1. Immediately orient visitors. "You'd better make sure people can figure out what your company does, why they're staring at your webpage and what they should do/get—and do it fast," Albee advises. Dump the jargon and get to your core information.
2. Speak directly to them. Tell them what's in it for them. "Make sure your content speaks directly to them about stuff they care about—high-priority stuff," she says.
3. Provide 'interest pathways' for them. To accommodate a range of prospects, offer unique pathways that appeal to individual interests—such as, "if X is your priority, then click here for all the resources you need about that topic."
4. Answer their questions. Access your own site from the Internet, navigate it and see what questions come to mind as a visitor. This exercise can help you identify information gaps.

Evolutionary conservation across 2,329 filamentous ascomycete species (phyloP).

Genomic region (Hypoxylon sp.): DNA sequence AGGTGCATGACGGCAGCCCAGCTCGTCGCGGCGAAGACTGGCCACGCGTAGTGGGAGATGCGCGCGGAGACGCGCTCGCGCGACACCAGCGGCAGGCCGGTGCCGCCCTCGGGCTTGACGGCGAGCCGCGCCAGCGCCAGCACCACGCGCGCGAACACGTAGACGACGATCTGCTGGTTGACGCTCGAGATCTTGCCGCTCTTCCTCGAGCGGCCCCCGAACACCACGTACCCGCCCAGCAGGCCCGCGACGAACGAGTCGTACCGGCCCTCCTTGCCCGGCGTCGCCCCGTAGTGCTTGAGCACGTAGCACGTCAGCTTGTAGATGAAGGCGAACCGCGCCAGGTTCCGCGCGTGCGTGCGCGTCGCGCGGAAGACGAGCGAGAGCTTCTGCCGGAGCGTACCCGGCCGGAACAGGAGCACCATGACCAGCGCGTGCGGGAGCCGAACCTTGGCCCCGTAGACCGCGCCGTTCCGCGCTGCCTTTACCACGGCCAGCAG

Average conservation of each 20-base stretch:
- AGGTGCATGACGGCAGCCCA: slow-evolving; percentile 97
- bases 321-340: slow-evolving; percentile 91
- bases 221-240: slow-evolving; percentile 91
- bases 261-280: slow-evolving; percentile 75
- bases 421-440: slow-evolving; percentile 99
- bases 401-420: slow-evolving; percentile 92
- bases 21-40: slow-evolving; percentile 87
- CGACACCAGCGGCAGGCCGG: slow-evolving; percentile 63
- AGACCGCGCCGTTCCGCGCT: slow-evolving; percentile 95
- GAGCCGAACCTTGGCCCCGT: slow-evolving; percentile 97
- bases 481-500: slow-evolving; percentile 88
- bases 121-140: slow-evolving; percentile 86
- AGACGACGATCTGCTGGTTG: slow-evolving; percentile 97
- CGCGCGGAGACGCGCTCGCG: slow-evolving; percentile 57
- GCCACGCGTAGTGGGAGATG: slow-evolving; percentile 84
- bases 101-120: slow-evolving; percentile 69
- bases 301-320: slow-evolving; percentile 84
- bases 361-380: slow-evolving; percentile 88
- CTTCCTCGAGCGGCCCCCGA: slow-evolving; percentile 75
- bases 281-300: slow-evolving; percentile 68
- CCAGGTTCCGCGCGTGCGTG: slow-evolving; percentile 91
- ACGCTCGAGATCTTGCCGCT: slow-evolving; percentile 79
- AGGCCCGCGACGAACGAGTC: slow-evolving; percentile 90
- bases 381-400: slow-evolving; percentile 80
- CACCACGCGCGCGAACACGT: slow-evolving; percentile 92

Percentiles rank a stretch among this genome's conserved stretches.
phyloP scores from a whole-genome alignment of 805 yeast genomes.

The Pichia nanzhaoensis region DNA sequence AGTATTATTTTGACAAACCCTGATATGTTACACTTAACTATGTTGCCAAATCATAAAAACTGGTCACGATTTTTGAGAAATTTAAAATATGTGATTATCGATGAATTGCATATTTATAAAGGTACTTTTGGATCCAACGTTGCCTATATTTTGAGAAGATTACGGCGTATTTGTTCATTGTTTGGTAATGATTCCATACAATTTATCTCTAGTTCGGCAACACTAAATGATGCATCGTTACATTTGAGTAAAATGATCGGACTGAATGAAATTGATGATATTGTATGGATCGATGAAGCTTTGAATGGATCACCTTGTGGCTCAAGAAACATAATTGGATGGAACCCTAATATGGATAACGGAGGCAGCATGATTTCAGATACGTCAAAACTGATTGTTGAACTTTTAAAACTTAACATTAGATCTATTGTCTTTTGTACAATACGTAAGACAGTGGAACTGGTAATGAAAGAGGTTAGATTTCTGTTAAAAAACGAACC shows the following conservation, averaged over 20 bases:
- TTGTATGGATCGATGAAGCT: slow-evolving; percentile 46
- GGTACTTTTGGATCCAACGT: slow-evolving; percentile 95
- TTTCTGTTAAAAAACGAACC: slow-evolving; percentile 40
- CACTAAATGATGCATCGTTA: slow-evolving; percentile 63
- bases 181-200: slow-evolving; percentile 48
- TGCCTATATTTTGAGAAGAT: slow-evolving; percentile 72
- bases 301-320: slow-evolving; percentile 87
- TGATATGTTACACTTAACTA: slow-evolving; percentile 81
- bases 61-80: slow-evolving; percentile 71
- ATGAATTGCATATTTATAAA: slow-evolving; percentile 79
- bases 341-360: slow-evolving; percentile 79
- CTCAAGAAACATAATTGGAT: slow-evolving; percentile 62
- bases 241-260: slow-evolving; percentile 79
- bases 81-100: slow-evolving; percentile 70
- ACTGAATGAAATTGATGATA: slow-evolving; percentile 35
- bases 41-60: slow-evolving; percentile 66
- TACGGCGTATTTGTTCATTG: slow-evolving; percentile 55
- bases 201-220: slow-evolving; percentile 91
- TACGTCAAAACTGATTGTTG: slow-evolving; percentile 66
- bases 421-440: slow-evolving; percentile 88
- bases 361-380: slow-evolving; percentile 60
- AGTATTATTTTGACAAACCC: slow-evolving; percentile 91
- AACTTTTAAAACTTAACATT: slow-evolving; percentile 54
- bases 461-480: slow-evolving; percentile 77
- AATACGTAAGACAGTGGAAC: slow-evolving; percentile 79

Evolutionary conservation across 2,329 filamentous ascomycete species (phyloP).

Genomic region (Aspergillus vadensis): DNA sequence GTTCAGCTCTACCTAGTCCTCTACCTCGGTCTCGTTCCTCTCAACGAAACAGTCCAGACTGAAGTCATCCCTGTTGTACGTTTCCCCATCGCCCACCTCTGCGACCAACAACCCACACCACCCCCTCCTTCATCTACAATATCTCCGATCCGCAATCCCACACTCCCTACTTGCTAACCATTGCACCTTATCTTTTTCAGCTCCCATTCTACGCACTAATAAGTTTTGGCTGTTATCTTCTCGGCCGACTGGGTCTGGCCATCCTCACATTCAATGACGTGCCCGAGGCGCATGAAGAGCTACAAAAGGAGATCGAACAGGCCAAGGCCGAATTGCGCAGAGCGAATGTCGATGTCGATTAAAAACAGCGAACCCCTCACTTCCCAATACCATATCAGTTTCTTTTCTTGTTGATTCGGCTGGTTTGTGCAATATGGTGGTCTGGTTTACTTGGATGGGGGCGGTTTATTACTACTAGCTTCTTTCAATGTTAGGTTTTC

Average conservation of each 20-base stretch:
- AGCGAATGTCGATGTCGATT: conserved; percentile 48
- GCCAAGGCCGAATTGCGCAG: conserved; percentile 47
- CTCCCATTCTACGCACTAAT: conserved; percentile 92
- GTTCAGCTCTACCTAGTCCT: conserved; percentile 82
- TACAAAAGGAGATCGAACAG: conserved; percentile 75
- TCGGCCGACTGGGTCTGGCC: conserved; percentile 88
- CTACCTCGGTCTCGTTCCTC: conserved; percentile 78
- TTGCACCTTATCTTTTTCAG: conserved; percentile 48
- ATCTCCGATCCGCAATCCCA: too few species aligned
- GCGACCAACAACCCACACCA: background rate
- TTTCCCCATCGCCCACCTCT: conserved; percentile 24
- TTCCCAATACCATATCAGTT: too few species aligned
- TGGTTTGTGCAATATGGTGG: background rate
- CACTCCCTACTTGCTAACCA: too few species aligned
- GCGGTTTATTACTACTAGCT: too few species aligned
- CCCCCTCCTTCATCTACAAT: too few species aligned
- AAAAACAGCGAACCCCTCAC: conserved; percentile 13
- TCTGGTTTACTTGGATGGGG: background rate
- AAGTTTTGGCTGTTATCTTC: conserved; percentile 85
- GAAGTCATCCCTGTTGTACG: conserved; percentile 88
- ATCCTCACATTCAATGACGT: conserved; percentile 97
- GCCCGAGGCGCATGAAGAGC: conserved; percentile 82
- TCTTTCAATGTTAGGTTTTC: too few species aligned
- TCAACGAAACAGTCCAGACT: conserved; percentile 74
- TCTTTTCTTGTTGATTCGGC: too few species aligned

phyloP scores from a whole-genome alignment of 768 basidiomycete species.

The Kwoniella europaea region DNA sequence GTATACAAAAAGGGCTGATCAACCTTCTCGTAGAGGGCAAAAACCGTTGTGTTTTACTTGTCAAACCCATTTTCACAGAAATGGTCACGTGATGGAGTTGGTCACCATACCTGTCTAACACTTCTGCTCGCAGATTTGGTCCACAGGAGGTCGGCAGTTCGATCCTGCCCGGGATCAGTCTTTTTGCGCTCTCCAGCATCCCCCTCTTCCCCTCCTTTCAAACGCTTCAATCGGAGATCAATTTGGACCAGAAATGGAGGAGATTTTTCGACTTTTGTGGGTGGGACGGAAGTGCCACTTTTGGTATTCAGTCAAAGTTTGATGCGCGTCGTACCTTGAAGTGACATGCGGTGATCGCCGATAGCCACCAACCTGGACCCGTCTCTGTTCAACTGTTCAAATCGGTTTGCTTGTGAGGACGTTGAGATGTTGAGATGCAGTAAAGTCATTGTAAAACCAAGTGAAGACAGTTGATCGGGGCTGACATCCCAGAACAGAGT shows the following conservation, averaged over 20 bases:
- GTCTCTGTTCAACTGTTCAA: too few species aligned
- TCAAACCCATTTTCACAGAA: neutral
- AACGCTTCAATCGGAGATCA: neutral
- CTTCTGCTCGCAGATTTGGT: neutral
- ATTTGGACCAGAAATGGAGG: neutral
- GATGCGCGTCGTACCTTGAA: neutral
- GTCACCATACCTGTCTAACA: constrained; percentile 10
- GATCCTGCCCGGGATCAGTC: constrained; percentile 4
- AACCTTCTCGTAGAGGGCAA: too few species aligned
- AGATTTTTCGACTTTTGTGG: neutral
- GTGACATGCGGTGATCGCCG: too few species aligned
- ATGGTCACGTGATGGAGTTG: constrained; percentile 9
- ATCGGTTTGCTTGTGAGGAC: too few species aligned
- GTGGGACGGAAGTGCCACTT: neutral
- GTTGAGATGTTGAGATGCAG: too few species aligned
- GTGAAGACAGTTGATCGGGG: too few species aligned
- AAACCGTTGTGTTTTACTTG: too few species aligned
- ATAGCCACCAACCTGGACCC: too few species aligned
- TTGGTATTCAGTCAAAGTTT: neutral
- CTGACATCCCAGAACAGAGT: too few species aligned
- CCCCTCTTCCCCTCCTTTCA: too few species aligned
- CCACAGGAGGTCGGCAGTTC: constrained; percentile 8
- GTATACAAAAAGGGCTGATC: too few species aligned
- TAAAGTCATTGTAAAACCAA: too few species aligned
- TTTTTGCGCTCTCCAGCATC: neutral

5. Get them to do something. "What event can they sign up for that relates to their interests?" Albee asks. "What white paper or eBook can they download? Do you have related blog posts they might be interested in?" Invite them to follow you on Twitter.
As you may have noticed from the above list, a great Web site isn't about fancy graphics, java scripts and animations.
It is about creating a pleasurable, useful experience for your visitors one they will want to repeat over and over again!